Animals were randomly divided into two equal groups; T1 and T2 for receiving two different analgesics, Meloxicam and Ketoprofen, respectively. On the day of ligation (Day 0) assessment of pain was done using University of Melbourne Pain Scale (UMPS). Animals of subgroup T1 (6 dogs) received Meloxicam (Melonex Intas pharmaceuticals, India), 0.2 mg kg-1, I/M (plus equal volume of distill water) and those of group T2 (6 dogs) were administered Ketoprofen (Ketop, Alembic, India), 2 mg kg-1, I/M preemptively (30 min before induction of anaesthesia). After a gap of 25 min sedation with xylazine (Izine, Intas pharmaceuticals, India), 1.5 mg kg-1 IM followed five min later by ketamine hydrochloride (Ketmin, Themis chemicals, India), 10 mg kg-1, I/M was induced in all the animals. All the animals of T1 and T2 subgroups (n = 12) were subjected to bilateral spermatic cord ligation (Pinhole castration) as per the technique described by Fazili et al. (2009a). During the post ligation period all the animals of T1 and T2 received same analgesic (meloxicam and ketoprofen, respectively) daily up to 72 h.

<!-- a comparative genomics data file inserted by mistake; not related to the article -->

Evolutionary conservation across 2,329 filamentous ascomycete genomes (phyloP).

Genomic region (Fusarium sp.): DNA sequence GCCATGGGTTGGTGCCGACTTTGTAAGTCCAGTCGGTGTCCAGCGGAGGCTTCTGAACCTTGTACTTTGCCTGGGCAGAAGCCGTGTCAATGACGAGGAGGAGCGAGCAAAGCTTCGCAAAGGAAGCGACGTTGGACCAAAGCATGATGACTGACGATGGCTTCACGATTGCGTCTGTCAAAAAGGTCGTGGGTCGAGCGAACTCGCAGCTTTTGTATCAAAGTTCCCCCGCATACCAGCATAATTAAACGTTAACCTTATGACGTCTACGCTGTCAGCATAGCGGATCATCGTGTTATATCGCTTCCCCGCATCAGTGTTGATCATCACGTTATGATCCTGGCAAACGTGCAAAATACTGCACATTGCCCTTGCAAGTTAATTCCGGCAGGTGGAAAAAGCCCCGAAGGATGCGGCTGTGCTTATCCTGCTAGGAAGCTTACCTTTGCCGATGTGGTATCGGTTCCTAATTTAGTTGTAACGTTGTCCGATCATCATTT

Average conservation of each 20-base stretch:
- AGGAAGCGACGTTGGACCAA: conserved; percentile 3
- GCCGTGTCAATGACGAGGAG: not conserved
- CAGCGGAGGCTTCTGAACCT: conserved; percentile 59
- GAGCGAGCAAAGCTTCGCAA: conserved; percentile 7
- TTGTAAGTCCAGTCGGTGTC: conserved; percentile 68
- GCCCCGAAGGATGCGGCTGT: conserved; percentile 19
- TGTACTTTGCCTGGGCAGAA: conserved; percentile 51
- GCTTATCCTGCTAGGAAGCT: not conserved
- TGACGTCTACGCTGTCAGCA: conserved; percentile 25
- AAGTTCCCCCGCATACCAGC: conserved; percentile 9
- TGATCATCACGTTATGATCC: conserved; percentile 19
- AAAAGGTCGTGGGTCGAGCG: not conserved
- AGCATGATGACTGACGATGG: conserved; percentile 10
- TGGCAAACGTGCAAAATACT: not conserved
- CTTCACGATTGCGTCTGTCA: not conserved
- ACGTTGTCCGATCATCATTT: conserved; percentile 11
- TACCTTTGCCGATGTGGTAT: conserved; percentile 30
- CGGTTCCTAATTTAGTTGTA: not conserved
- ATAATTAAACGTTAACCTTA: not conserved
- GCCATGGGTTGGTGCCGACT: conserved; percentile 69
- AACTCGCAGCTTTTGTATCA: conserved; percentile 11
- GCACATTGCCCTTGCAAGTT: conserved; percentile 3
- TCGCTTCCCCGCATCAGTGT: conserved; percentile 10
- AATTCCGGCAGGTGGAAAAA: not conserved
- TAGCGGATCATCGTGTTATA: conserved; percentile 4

All the dogs were maintained for a total of one month from the start of the actual study. During this period they were watched for any complications and adverse reactions (like vomiting, diarrhea/dysentery and hematoma) of the analgesic drugs used.

The study was conducted under blind conditions. Analgesic drugs under investigation were administered by one of the authors and the investigator who was not aware of the drug used in the case carried out assessments. The pain assessment was made adopting “The University of Melbourne Pain Scale” (UMPS). Six parameters included in the scale were Physiological data, Response to palpation, Activity, Mental status, Posture and Vocalization. The minimum possible total pain score obtained by use of this scale is 0 and the maximum possible total pain score cumulates to 27. The UMPS forms were completed preoperatively and at 6, 12, 18, 24, 36, 48, 60, 72, 84 and 96 h post operatively. At the end of the study Mean Total Pain Scores (MTPS) were calculated at different assessment periods in every animal.

The data was statistically analyzed by using repeated measurement ANOVA and Mann-Whitney U test.

RESULTS